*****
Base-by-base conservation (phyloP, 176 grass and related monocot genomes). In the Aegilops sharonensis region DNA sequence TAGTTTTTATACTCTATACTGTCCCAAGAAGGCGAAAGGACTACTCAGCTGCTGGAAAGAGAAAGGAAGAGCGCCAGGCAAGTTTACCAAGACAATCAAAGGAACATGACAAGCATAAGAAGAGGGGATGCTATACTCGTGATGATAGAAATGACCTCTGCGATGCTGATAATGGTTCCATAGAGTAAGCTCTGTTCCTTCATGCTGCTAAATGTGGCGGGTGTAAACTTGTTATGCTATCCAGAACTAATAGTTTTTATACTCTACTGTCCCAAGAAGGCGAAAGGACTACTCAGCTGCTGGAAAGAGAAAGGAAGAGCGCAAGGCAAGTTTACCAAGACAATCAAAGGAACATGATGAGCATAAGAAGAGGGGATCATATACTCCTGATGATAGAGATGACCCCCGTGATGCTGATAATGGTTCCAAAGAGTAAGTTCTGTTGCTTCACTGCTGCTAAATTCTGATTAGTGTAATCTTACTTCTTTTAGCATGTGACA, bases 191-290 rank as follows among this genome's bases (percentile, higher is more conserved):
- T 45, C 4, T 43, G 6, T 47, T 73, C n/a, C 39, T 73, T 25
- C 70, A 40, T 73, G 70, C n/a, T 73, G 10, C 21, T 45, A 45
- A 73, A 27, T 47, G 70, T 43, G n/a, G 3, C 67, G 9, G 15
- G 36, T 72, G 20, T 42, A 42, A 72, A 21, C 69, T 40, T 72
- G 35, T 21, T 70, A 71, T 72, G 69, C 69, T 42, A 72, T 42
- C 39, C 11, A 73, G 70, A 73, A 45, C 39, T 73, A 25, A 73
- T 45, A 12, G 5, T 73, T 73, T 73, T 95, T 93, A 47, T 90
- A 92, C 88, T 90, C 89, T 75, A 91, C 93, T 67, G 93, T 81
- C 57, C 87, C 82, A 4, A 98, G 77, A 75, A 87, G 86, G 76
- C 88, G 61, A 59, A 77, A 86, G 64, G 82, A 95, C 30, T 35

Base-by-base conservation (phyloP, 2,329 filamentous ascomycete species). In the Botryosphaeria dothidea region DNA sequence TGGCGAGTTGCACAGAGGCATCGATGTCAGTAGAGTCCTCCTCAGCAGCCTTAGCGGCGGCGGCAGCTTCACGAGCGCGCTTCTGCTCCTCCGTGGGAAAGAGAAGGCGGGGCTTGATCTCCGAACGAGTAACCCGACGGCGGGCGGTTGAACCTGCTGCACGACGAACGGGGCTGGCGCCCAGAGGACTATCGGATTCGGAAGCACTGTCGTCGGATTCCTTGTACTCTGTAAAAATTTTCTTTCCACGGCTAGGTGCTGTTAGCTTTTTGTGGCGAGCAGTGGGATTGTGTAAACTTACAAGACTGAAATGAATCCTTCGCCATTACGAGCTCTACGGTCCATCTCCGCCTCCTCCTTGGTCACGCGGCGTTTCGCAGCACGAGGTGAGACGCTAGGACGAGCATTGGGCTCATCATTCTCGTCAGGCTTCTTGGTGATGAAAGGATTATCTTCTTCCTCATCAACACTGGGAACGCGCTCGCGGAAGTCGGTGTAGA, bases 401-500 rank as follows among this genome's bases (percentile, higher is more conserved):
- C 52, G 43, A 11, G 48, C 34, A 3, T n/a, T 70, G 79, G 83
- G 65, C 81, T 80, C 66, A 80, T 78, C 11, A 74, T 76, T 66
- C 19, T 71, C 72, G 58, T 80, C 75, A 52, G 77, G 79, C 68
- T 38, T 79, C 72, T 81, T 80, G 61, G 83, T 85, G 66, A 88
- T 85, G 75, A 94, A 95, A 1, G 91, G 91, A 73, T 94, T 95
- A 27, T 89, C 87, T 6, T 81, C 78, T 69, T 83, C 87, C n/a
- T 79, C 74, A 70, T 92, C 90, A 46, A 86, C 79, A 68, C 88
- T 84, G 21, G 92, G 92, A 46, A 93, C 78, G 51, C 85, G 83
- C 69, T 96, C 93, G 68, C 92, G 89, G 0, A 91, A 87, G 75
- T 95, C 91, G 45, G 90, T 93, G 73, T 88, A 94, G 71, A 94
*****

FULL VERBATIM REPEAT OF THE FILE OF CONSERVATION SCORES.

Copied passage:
Base-by-base conservation (phyloP, 176 grass and related monocot genomes). In the Aegilops sharonensis region DNA sequence TAGTTTTTATACTCTATACTGTCCCAAGAAGGCGAAAGGACTACTCAGCTGCTGGAAAGAGAAAGGAAGAGCGCCAGGCAAGTTTACCAAGACAATCAAAGGAACATGACAAGCATAAGAAGAGGGGATGCTATACTCGTGATGATAGAAATGACCTCTGCGATGCTGATAATGGTTCCATAGAGTAAGCTCTGTTCCTTCATGCTGCTAAATGTGGCGGGTGTAAACTTGTTATGCTATCCAGAACTAATAGTTTTTATACTCTACTGTCCCAAGAAGGCGAAAGGACTACTCAGCTGCTGGAAAGAGAAAGGAAGAGCGCAAGGCAAGTTTACCAAGACAATCAAAGGAACATGATGAGCATAAGAAGAGGGGATCATATACTCCTGATGATAGAGATGACCCCCGTGATGCTGATAATGGTTCCAAAGAGTAAGTTCTGTTGCTTCACTGCTGCTAAATTCTGATTAGTGTAATCTTACTTCTTTTAGCATGTGACA, bases 191-290 rank as follows among this genome's bases (percentile, higher is more conserved):
- T 45, C 4, T 43, G 6, T 47, T 73, C n/a, C 39, T 73, T 25
- C 70, A 40, T 73, G 70, C n/a, T 73, G 10, C 21, T 45, A 45
- A 73, A 27, T 47, G 70, T 43, G n/a, G 3, C 67, G 9, G 15
- G 36, T 72, G 20, T 42, A 42, A 72, A 21, C 69, T 40, T 72
- G 35, T 21, T 70, A 71, T 72, G 69, C 69, T 42, A 72, T 42
- C 39, C 11, A 73, G 70, A 73, A 45, C 39, T 73, A 25, A 73
- T 45, A 12, G 5, T 73, T 73, T 73, T 95, T 93, A 47, T 90
- A 92, C 88, T 90, C 89, T 75, A 91, C 93, T 67, G 93, T 81
- C 57, C 87, C 82, A 4, A 98, G 77, A 75, A 87, G 86, G 76
- C 88, G 61, A 59, A 77, A 86, G 64, G 82, A 95, C 30, T 35

Base-by-base conservation (phyloP, 2,329 filamentous ascomycete species). In the Botryosphaeria dothidea region DNA sequence TGGCGAGTTGCACAGAGGCATCGATGTCAGTAGAGTCCTCCTCAGCAGCCTTAGCGGCGGCGGCAGCTTCACGAGCGCGCTTCTGCTCCTCCGTGGGAAAGAGAAGGCGGGGCTTGATCTCCGAACGAGTAACCCGACGGCGGGCGGTTGAACCTGCTGCACGACGAACGGGGCTGGCGCCCAGAGGACTATCGGATTCGGAAGCACTGTCGTCGGATTCCTTGTACTCTGTAAAAATTTTCTTTCCACGGCTAGGTGCTGTTAGCTTTTTGTGGCGAGCAGTGGGATTGTGTAAACTTACAAGACTGAAATGAATCCTTCGCCATTACGAGCTCTACGGTCCATCTCCGCCTCCTCCTTGGTCACGCGGCGTTTCGCAGCACGAGGTGAGACGCTAGGACGAGCATTGGGCTCATCATTCTCGTCAGGCTTCTTGGTGATGAAAGGATTATCTTCTTCCTCATCAACACTGGGAACGCGCTCGCGGAAGTCGGTGTAGA, bases 401-500 rank as follows among this genome's bases (percentile, higher is more conserved):
- C 52, G 43, A 11, G 48, C 34, A 3, T n/a, T 70, G 79, G 83
- G 65, C 81, T 80, C 66, A 80, T 78, C 11, A 74, T 76, T 66
- C 19, T 71, C 72, G 58, T 80, C 75, A 52, G 77, G 79, C 68
- T 38, T 79, C 72, T 81, T 80, G 61, G 83, T 85, G 66, A 88
- T 85, G 75, A 94, A 95, A 1, G 91, G 91, A 73, T 94, T 95
- A 27, T 89, C 87, T 6, T 81, C 78, T 69, T 83, C 87, C n/a
- T 79, C 74, A 70, T 92, C 90, A 46, A 86, C 79, A 68, C 88
- T 84, G 21, G 92, G 92, A 46, A 93, C 78, G 51, C 85, G 83
- C 69, T 96, C 93, G 68, C 92, G 89, G 0, A 91, A 87, G 75
- T 95, C 91, G 45, G 90, T 93, G 73, T 88, A 94, G 71, A 94